Xenakis-Emulator



The Xenakis-Emulator is an audiovisual adaptation of two key works of architect/composer Iannis Xenakis - the composition “Metastasseis” and the facade for the monastery “La Tourette” by master architect Le Corbusier. We created a synergetic digital animation of an interpretation of the facade and the music composition. The facade strips, which reflect the “Glissando”-motif of “Metastasseis”, float in an abstract space, followed by a vertical strip that “plays” our music interpretation in realtime and synchronous with the vertical facade elements.

Iannis Xenakis was born in Romania in 1922. His family returned to Greece in 1932. He studied architecture and math and became a resistance fighter, fleeing from Greece to France in 1947, where he worked in the office of Le Corbusier. He was a student of Olivier Messiaen, and as first composer within New Music, he used mathematical probability in composition, becoming the inventor of stochastic music. Xenakis composed pieces for orchestra, scenic works for chorals, ballet music, and radio pieces.

Working in the office of Le Corbusier, Xenakis collaborated on the monastery La Tourette from 1953-1955, developing the design and the placement of the vertical elements for the strip windows on the western facade of the building. The motif of “decreasing-increasing” of intervals of the vertical posts is derived from the composition “Metastassis”, on which Xenakis worked at the time as well. Metastassis for orchestra is defined by the extraordinary and debut implementation of glissandi within a composition. The glissando – the sliding movement within the tonal scale, for instance with a string instrument – is the defining motif of both the composition and the facade design for the monastery La Tourette. This connection is interpreted within an adaptation of both works.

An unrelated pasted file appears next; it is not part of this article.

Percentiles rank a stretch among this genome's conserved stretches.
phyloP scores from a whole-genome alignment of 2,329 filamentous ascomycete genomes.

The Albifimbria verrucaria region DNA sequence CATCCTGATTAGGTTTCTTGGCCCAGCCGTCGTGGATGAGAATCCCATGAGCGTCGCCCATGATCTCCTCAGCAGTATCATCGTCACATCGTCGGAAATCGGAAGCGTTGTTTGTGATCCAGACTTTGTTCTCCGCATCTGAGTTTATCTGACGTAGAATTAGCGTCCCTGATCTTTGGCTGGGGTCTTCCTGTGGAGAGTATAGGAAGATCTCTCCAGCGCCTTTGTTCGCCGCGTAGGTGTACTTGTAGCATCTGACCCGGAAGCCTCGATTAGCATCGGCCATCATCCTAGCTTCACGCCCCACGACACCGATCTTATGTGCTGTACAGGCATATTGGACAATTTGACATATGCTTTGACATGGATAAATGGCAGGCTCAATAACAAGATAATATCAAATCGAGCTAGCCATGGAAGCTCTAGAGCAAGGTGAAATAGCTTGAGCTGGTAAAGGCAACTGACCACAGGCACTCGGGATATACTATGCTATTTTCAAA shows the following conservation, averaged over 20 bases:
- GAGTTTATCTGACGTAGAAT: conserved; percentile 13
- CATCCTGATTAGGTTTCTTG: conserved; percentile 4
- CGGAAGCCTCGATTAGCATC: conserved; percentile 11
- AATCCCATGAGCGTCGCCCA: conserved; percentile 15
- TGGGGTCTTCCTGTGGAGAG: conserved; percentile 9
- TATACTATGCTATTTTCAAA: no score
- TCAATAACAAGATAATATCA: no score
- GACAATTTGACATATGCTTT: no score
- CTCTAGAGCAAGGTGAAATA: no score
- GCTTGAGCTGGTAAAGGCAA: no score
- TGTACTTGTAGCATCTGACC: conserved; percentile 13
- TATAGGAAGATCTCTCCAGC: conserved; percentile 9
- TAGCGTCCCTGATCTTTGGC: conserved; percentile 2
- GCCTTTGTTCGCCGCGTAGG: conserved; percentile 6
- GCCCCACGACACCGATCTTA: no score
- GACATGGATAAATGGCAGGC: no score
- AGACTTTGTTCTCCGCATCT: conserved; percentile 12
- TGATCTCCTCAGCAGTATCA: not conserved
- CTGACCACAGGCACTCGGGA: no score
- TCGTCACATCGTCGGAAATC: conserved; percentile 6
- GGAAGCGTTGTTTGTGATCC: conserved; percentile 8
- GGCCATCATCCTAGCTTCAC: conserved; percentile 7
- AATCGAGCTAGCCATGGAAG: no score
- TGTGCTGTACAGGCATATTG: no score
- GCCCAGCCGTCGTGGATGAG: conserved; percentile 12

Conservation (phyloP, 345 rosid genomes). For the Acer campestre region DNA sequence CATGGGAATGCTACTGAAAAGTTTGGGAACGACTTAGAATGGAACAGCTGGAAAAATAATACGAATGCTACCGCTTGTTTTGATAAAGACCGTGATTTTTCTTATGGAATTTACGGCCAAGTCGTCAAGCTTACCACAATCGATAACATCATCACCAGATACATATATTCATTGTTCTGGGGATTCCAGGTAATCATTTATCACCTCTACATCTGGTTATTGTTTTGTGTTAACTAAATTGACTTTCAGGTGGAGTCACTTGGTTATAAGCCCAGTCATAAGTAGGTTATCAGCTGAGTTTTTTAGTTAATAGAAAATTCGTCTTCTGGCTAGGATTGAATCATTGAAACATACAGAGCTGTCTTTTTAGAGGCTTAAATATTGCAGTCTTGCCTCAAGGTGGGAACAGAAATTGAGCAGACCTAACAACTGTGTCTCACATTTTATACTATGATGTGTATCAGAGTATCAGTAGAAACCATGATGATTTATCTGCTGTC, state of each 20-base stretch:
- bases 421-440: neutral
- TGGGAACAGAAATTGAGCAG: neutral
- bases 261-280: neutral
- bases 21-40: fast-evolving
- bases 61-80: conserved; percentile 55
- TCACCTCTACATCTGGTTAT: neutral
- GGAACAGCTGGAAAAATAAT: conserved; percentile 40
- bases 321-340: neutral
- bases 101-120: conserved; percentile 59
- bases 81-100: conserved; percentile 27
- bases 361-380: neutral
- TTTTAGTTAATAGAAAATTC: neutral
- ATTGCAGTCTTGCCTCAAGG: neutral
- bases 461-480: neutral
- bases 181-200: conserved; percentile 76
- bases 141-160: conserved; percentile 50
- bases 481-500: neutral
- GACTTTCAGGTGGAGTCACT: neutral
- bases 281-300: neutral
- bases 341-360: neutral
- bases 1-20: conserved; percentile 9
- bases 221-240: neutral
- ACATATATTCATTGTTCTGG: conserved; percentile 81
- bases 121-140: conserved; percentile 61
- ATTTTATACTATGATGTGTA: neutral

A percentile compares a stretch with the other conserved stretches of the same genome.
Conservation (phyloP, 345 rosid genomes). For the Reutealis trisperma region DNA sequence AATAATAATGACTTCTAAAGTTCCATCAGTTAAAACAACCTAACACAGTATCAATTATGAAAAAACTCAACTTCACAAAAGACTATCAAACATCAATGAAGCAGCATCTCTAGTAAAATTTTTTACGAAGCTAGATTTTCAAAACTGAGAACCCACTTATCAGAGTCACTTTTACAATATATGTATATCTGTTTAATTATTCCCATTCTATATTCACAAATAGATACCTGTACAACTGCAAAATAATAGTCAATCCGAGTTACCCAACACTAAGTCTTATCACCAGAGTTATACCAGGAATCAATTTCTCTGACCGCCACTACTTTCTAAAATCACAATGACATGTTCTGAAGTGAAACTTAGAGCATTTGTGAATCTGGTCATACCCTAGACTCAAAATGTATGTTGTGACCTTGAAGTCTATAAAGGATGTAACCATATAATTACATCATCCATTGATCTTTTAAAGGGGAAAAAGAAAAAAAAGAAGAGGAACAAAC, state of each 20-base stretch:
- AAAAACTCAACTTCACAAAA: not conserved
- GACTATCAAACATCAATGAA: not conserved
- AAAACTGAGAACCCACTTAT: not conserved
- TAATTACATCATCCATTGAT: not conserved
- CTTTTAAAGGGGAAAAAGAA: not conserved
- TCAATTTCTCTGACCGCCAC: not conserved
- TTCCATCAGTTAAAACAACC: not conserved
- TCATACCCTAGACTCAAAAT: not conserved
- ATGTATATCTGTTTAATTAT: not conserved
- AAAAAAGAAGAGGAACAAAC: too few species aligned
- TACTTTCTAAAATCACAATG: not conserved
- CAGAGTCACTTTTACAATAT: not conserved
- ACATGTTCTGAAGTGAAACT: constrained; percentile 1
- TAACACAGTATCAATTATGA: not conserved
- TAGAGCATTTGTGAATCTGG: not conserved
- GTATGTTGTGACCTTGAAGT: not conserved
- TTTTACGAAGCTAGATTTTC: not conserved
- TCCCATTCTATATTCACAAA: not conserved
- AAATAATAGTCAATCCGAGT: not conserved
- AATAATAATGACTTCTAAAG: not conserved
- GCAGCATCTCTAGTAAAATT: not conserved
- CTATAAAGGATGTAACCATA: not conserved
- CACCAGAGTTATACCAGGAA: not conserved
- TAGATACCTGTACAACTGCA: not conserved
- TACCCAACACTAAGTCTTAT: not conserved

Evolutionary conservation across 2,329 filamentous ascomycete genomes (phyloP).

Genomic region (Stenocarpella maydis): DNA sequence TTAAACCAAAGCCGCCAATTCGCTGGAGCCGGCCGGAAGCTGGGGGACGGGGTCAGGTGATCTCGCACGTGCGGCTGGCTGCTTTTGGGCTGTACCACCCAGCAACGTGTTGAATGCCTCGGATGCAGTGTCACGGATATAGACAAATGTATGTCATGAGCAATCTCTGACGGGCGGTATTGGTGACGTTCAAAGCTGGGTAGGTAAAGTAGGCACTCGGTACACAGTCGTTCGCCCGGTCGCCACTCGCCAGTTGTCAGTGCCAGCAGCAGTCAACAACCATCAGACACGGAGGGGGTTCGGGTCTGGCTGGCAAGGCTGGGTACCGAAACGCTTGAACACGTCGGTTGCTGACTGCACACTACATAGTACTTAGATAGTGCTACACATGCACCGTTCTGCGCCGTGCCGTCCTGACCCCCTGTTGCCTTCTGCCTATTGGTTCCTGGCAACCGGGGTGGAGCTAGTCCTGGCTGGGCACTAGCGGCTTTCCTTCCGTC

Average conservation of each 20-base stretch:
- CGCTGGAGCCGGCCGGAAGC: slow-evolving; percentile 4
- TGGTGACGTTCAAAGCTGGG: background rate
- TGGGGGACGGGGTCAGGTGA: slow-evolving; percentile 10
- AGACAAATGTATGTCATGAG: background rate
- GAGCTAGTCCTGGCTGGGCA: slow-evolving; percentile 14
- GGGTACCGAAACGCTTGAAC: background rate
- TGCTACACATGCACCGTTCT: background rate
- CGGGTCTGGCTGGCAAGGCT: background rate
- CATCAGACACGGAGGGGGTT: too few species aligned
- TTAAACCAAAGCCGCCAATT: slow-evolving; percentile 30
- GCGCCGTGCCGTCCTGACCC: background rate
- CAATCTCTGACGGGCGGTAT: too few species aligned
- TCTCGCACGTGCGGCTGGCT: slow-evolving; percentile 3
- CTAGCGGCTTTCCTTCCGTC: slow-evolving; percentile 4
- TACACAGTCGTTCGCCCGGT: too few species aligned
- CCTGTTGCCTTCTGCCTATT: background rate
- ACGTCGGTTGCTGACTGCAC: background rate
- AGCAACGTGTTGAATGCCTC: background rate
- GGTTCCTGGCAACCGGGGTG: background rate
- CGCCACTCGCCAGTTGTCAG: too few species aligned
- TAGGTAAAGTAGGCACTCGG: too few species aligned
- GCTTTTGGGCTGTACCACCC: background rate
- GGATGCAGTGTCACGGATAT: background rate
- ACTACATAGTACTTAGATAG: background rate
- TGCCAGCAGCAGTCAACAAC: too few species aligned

Measurement of the facade division results in the definition of a system consisting of 48 intervals that comprise the increasing-decreasing appearance of the facade. These intervals can be interpreted as the 1st to 48th factor of a smallest common interval. Beyond that, minima and maxima can be identified, meaning points of largest and lowest density in the facade system, as well as the distances between them.

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